Sunday, November 13, 2011

Spontaneous Teleportation

By Philip Gardocki 

I know of one case of spontaneous teleportation done by a human. This was related to me by Steve Miller, who I would be regard as a stable individual, and not prone to make things up. It involved a "Buzzard Ex" (for more information on this weapon, see Cold Wars Stories "Buzzard Ex" http://storiesofthecoldwar.blogspot.com/2011/11/buzzard-ex.html ) in the Mediterranean. Steven was "Talos" missile man on the USS Albany. Their "Buzzard Ex" shoot was going much better than the one in the Pacific and the shooters actually nailed two of the more than 40 missiles shot off.


The booster that remained on the rails*
The Albany also had one of those "Ut Oh’s" that firing liquid fuel rockets sometimes bring. Steven was about 2-300 feet away from the missile launcher, descending down an outside set of stairs, when the latest missile was fired off. But instead of the characteristic large whoosh with a very noticeable Doppler shift, this one went bang. He saw the sustainer, that is, the missile end, go ballistic into the sea, but the booster was still attached to the launcher, and was now spraying 100 foot flames from both the front and back of the booster.

One instant later, he was two floors down, and setting Zebra (locking) the door to his radar room. According to him, no time had passed, he did not traverse the intervening stairs and he was just there.

I know there is a certain lack of scientific evidence to this story, but I have another one where there is less ambiguity.

Last Talos leaving the USS Albany.*
This also involves a missile launch (surprise, surprise) from the USS Oklahoma City CG-5, and there were about 20 or so men watching missile shoots from what we referred to as our back porch. Also present was an 8mm video camera. The missile launched but, instead of heading outbound, it went almost straight up. Everyone followed the smoke trail until it was almost out of sight when the smoke trail made 180 degree loop. The "Talos" missile was now descending at over 1600 miles per hour straight down. At the last instant, it turned starboard, went out to sea and self destructed. As measured by the recorded camera footage, the total time of flight time was less than 10 seconds, with less than 4 seconds from the time the missile hit apogee to self destruct.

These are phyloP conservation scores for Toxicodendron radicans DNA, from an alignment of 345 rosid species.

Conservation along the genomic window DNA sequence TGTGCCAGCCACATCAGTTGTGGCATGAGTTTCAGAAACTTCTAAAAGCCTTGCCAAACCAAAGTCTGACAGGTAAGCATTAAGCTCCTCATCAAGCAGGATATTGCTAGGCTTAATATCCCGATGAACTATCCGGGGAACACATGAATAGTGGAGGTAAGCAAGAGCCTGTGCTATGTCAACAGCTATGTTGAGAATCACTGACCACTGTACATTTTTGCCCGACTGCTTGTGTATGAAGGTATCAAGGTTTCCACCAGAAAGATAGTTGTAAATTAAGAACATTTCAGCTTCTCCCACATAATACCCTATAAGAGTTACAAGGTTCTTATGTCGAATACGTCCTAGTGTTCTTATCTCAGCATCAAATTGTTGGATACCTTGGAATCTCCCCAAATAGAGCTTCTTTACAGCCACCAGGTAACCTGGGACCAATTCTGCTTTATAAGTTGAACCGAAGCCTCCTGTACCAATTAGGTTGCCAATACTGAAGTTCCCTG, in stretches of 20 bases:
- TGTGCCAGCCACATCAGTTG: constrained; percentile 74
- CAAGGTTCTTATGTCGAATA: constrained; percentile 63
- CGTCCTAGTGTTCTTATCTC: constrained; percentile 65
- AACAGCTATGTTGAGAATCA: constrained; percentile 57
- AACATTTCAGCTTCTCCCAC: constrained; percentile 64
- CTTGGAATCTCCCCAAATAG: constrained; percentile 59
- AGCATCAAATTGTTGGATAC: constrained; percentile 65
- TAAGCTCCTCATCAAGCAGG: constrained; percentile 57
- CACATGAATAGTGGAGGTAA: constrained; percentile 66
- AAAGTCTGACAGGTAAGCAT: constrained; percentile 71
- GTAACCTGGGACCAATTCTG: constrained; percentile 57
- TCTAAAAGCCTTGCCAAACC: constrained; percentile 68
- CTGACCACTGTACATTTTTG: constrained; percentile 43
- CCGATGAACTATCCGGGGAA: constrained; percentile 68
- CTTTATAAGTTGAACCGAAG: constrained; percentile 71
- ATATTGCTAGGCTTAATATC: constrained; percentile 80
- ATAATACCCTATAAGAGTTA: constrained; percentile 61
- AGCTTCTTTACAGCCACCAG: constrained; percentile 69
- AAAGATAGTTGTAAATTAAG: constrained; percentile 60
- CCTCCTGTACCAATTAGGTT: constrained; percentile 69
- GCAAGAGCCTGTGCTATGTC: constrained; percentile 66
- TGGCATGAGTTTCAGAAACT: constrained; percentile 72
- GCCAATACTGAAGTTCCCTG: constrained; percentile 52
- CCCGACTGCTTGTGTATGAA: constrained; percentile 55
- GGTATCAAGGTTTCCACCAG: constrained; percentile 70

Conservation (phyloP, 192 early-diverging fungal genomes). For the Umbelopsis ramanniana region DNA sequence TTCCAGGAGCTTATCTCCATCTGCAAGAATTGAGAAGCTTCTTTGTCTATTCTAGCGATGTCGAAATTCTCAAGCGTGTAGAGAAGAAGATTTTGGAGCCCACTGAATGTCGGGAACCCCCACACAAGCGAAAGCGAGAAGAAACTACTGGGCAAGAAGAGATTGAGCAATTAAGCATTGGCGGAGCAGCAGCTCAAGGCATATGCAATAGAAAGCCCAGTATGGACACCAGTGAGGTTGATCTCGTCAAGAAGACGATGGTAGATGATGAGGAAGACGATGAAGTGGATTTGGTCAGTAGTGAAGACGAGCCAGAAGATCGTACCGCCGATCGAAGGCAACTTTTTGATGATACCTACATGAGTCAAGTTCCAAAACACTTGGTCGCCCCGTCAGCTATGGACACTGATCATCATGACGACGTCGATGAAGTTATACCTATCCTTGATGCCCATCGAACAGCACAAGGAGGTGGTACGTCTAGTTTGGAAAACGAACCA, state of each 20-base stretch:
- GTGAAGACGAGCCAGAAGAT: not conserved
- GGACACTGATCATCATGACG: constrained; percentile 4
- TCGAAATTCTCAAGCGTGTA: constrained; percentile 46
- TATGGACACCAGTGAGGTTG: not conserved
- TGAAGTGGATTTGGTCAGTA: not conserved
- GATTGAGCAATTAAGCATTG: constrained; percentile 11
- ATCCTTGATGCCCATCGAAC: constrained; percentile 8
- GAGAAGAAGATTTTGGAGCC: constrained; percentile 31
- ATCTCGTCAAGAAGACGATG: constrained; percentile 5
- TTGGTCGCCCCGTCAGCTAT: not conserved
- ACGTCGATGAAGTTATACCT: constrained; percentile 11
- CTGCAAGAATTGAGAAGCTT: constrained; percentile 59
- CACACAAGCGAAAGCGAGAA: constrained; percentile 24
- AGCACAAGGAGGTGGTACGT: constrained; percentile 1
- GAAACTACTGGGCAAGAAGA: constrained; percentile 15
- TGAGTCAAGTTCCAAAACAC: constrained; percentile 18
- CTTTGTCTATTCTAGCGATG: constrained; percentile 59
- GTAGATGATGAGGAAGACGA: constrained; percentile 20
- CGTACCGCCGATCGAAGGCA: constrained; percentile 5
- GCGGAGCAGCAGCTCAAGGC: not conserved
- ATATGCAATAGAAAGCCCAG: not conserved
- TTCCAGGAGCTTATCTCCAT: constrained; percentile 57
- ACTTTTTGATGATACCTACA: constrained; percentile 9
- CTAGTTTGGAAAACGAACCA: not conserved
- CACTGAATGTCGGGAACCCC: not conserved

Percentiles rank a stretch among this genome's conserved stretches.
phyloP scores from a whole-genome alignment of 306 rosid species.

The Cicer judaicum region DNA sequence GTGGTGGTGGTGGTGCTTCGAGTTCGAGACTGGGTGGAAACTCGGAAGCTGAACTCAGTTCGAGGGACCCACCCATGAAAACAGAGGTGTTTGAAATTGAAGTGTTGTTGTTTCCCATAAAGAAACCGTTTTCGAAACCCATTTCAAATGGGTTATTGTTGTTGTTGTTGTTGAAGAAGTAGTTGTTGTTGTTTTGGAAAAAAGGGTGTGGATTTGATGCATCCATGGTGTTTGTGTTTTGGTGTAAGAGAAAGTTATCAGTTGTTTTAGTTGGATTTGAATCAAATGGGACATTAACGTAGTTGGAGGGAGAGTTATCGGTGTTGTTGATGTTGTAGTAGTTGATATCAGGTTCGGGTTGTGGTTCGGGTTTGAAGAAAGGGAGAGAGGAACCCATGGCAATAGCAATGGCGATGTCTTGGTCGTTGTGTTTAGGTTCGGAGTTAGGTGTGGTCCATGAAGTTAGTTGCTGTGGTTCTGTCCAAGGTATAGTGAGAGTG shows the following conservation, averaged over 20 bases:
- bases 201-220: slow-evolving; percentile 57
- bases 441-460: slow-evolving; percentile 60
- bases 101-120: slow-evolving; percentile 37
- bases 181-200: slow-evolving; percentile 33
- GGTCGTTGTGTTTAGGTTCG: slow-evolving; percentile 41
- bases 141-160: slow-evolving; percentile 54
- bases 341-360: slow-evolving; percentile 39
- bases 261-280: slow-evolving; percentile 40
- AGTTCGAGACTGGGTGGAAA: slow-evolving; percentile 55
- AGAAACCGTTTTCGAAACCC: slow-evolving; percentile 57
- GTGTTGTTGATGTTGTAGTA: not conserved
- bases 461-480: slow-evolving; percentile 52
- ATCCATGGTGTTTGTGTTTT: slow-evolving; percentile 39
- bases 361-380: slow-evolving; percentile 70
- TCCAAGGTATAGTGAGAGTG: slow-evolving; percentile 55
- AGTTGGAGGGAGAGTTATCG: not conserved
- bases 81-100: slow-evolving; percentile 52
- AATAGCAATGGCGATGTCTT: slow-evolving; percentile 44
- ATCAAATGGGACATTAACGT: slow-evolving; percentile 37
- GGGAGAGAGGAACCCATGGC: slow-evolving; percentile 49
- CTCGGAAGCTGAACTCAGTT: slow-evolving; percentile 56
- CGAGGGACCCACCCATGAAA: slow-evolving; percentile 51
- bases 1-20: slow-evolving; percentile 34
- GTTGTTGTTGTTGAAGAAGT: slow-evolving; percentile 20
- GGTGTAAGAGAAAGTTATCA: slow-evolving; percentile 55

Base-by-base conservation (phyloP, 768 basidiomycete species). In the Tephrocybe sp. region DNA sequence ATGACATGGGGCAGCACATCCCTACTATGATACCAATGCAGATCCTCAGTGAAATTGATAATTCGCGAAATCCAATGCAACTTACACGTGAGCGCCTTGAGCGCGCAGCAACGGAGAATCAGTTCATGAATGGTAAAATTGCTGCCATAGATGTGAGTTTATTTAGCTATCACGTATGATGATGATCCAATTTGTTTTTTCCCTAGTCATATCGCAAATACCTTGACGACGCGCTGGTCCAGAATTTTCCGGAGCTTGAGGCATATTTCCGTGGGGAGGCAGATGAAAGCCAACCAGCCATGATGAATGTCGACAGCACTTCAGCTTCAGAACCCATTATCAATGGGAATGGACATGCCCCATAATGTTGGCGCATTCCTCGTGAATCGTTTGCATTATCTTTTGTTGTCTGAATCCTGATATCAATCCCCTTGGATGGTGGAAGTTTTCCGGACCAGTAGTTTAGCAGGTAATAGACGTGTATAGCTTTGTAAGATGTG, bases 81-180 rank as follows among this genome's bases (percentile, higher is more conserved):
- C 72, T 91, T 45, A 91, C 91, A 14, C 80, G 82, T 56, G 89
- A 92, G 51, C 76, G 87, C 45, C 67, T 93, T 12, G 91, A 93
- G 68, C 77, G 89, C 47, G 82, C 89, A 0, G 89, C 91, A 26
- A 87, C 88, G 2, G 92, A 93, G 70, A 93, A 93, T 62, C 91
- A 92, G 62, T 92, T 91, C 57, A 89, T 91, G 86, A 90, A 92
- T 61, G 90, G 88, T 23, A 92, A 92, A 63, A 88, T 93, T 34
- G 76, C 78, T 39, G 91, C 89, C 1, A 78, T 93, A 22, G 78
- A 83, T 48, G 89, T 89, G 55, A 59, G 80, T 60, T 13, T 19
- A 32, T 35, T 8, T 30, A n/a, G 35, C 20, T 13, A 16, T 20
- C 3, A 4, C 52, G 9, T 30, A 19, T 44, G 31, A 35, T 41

With the exception of the cameraman and one other, everyone else had fled into the adjacent office, and set Zebra.  There is no way 20 men could get through that door in 30 seconds, much less the 4 seconds from apogee. The only answer is that, for a moment, those men either teleported or became more real than the aluminum wall, and, while in that state, were able to go through it.

*Contrary to the claims painted on these two missiles, neither were the last Talos missiles fired.  Some were fired from Barking Sands missile sites well into the 90's


4 comments:

  1. In the 90s I worked at Barking Sands, where we had a Talos launcher that was used to launch reworked Talos (now called Vandal) targets for fleet training ops. I wasn't a Vandal guy, I worked on Chukar and Firebee drones that also launched from the pad.

    I was on the pad for one joint operation where we set up our drones and they had set up one Vandal, and then the vandal crew left (one flight, no recovery, no need to stay). We launched our drones, and had the usual 30 minutes to an hour of flying around getting shot at, then off to recovery. Then they shot off the Vandal.

    Unlike the wimpy jato bottles we had on our drones, the Vandal made a HELL of a noise going off the rail and rapidly climbed out to something like 90-100,000 feet, then did a terminal dive at the ship. they got their chance to track and fire, but the whole Vandal mission from start to finish only took a little over 2 minutes. What the range safety told us was that that was a LONG presentation... they could launch the Vandal in a sea-skimmer attack and those were less than a minute of flight from launch to shoot down or self-destruct after it got missed...

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  2. Yes, they are very loud. Talos was breaking the sound barrier just off the rail.

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  3. I was one deck above and directly behind the forward Talos launcher on Albany for that shot, running the W-2 guidance radar for what was supposed to be Albany's "Last One". I have pictures of the moment the booster blew through the forward part of the second stage (before blowing it over the side) and also a picture I took of what was left of the booster on the launcher afterwards. I don't recall the launcher moving during the incident although I would not have seen it from where I was at anyways. I do remember listening to the booster burning without leaving the ship as the longest 10 seconds or so of my life.

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    1. I have received a couple of pictures, and have updated the story. Thanks.

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